Saturday, August 07, 2010
(Matt Dellinger, Transportation Nation) The highway megaproject, an animal still thriving in China and other developing countries, has become something of an endangered species here in America. This has a little bit to do with actual endangered species—and more specifically the environmental laws we put in place to protect them. It also has a lot to do with money, which is kinda tight these days: The Highway Trust Fund is famously broke, and the transportation reauthorization bill is stalled because there’s no consensus on how to make up for anemic gas tax revenues.
But despite all of this—and despite the fact that, technically, the interstate construction program ended in the mid-1990s—the biggest new interstate of the post-interstate era is still struggling its way into existence up and down the middle of the country.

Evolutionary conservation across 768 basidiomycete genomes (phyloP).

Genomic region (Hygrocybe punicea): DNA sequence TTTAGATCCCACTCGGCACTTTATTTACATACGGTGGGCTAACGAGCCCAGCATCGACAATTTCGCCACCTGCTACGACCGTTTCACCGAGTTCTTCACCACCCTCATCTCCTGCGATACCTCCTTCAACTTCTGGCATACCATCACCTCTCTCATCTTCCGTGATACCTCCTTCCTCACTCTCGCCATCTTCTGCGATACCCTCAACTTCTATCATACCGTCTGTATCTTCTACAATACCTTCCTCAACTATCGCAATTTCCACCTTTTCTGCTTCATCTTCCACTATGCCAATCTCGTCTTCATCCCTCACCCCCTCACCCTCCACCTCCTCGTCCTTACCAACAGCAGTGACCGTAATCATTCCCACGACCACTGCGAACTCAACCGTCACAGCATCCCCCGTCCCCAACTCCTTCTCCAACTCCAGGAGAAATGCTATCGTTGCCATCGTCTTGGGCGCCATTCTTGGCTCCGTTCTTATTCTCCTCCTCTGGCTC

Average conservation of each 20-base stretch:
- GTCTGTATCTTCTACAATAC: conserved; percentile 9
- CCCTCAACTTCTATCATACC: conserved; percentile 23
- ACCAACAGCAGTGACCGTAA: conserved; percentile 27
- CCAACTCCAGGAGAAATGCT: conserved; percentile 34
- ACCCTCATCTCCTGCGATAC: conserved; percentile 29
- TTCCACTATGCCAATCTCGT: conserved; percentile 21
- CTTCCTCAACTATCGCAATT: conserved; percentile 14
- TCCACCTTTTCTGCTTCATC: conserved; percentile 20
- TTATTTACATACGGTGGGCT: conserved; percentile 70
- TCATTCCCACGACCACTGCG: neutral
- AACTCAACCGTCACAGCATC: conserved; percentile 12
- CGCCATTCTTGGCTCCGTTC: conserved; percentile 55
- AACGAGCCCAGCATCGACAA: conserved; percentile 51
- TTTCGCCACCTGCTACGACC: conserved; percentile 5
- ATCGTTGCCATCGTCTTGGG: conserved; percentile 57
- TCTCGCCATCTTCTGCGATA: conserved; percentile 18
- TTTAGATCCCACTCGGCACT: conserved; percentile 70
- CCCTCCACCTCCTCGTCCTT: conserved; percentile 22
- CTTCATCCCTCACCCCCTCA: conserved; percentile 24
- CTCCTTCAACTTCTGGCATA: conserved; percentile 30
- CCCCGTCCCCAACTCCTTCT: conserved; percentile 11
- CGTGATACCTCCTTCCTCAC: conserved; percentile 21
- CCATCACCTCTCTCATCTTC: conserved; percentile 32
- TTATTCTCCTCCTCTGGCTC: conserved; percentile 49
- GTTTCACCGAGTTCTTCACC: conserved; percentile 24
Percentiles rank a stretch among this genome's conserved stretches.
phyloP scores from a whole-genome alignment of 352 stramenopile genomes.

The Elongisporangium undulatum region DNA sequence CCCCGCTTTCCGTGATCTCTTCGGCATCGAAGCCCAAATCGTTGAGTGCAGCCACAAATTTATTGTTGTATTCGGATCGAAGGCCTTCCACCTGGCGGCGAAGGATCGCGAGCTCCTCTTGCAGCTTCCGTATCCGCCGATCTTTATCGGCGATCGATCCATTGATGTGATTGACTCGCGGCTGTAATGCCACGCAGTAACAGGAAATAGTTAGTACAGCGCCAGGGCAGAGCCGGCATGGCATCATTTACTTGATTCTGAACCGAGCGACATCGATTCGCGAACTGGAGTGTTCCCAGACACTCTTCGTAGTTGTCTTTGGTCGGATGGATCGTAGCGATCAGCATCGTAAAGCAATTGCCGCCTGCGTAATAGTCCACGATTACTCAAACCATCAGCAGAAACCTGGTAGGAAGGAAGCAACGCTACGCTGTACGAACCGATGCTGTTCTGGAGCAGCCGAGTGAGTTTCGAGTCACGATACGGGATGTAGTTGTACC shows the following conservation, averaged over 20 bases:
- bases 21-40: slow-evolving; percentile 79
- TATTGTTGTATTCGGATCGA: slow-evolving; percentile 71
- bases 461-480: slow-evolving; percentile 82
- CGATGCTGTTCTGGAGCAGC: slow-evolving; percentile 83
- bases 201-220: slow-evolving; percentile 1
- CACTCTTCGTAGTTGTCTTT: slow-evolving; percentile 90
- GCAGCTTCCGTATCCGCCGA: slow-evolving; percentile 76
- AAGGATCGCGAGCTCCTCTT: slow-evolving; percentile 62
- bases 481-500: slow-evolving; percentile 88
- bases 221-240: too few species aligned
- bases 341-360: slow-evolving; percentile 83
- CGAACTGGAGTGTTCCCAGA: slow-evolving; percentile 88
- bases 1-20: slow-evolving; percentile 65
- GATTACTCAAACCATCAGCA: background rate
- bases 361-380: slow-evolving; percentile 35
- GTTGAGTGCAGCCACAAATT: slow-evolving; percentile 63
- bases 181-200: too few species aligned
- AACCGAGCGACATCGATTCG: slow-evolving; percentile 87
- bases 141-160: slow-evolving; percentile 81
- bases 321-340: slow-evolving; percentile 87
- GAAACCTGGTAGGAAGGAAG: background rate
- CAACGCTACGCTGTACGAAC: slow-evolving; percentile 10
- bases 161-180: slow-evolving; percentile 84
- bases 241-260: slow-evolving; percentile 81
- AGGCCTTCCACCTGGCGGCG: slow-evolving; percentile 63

Wednesday, July 28, 2010
With all the talk about wasteful earmarks, it might come as a surprise that some $6 billion has been left unspent -- disappeamarks, as it's called. PBS's Blueprint America reports that Atlanta residents say they could really use the money to make safer pedestrian crossings.
Wednesday, December 16, 2009
The federal government is on the verge of spending billions of dollars on highways and public transit projects, beginning in 2010. Secretary of Transportation Ray LaHood views this as a historic moment in American history, when federal money will back policy aimed at getting Americans off the highways, out of our cars and into public transit and high-speed rail. LaHood steps through the many areas of American life in which he's now shaping policy.